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The battle over the Open Skies Agreement is being fought through the media.
Two days after Delta Air Lines CEO Richard Anderson made his case on a national television appearance on CNN to repeal or amend the Open Skies Agreement – making a bit of a faux pas in the process – Business Travel Coalition Chairman Kevin Mitchell spoke at the National Press Club in Washington, D.C. on Wednesday pleading for the government to leave Open Skies as is.
“The major airlines have worked overtime in the media, on the Hill, at the White House and at the Transportation, State and Commerce Departments to communicate that they feel threatened by foreign carrier new entrants and disadvantaged by new customer-service oriented business models and by airlines in whom governments hold equity stakes,” Mitchell said. “The overall impression is that the big U.S. network airlines want to lock out independent airlines that offer lower fares, newer airplanes, faster connections, more destinations, and better service.”
At issue is the ever-growing market share being won by Middle East-based carriers Etihad, Emirates and Qatar – all of whom are subsidized by their respective governments and, some believe, also get discounts on fuel prices. The three major U.S. airlines believe that gives the Gulf region carriers an unfair competitive advantage.
Mitchell said every country has its unique collection of direct and indirect subsidies and structural advantages, however subtle they might be.
The U.S. is no different, he said.
“Our carriers can reduce expenses in bankruptcy proceedings, shift pension liabilities to the Pension Benefit Guaranty Corporation, benefit from general revenues from the U.S. Treasury that flow into the Airport and Airway Trust Fund, and avoid ticket taxes on billions of dollars in revenues through ancillary fees and carrier-imposed charges,” Mitchell said.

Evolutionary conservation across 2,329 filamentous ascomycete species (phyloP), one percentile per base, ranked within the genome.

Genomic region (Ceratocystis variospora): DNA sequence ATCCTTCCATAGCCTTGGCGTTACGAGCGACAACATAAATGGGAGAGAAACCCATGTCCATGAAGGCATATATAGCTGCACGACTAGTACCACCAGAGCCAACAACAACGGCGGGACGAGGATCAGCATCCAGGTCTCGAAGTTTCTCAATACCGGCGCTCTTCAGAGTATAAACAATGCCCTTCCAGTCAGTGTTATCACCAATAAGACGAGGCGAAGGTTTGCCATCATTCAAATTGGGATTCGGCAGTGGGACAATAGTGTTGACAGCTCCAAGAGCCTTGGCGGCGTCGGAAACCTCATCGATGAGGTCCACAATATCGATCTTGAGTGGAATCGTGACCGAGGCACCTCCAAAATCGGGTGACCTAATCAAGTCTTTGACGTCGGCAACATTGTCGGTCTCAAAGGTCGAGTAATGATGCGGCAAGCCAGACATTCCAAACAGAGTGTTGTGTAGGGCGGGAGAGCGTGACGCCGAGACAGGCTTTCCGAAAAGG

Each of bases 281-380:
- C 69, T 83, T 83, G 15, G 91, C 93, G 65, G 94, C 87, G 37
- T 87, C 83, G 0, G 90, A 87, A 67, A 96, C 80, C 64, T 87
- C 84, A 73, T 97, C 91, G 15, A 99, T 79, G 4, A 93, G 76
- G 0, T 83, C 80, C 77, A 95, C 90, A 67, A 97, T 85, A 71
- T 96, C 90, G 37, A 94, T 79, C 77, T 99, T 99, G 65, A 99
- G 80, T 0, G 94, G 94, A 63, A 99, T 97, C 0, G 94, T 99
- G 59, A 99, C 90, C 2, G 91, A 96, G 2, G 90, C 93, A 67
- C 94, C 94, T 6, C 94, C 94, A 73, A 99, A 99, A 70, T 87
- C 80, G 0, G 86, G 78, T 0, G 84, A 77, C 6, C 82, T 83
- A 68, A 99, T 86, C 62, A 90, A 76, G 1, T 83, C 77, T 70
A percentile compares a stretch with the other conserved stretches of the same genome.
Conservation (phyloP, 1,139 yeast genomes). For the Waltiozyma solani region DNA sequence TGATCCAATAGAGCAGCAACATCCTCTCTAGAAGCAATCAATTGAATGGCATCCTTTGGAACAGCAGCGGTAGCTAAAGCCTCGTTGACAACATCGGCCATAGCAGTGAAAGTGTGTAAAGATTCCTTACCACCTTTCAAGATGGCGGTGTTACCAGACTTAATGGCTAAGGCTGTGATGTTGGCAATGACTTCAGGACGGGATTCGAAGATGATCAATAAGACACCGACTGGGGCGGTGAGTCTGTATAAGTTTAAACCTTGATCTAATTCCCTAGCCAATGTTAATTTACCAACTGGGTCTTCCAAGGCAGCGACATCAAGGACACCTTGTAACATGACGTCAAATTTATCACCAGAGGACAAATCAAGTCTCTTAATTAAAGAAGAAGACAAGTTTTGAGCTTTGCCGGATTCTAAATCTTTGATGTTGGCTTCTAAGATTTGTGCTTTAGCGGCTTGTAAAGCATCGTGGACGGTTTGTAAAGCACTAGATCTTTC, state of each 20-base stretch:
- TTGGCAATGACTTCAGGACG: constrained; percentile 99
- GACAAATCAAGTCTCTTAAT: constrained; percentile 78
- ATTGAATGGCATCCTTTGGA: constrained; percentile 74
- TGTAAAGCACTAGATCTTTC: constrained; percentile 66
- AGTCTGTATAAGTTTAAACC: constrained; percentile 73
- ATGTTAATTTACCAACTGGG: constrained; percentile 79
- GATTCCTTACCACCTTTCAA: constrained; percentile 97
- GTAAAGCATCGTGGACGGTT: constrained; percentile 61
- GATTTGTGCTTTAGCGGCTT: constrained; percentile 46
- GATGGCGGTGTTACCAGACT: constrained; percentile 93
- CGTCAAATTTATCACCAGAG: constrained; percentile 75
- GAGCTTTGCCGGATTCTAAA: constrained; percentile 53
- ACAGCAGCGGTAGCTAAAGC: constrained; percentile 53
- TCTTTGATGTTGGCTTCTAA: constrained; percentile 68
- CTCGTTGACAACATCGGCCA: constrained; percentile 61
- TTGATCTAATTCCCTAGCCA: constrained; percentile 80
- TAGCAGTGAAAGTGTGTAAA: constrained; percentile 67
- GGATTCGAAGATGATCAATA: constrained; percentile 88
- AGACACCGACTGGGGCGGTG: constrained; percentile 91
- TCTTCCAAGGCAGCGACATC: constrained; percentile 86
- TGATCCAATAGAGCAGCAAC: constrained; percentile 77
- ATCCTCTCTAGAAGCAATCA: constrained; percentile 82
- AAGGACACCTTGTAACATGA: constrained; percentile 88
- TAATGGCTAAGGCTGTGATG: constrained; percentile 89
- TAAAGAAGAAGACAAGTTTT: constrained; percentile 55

The Open Skies Agreement, forged in 1994, “eliminates government interference in the commercial decisions of air carriers about routes, capacity, and pricing, freeing carriers to provide more affordable, convenient, and efficient air service for consumers,” according to the U.S. State Dept.
“The benefits of U.S. Open Skies policy have been stunning for airlines’ shareholders and employees, for travel and tourism jobs, airports, cargo carrier customers, community and economic development and for consumers,” Mitchell said. “However, if those benefits are threatened, the antitrust immunity granted to U.S. airlines should be reconsidered. The antidote to normally anti-consumer agreement among competitors is new entry. Antitrust immunity is serious business; airlines should not take it for granted.”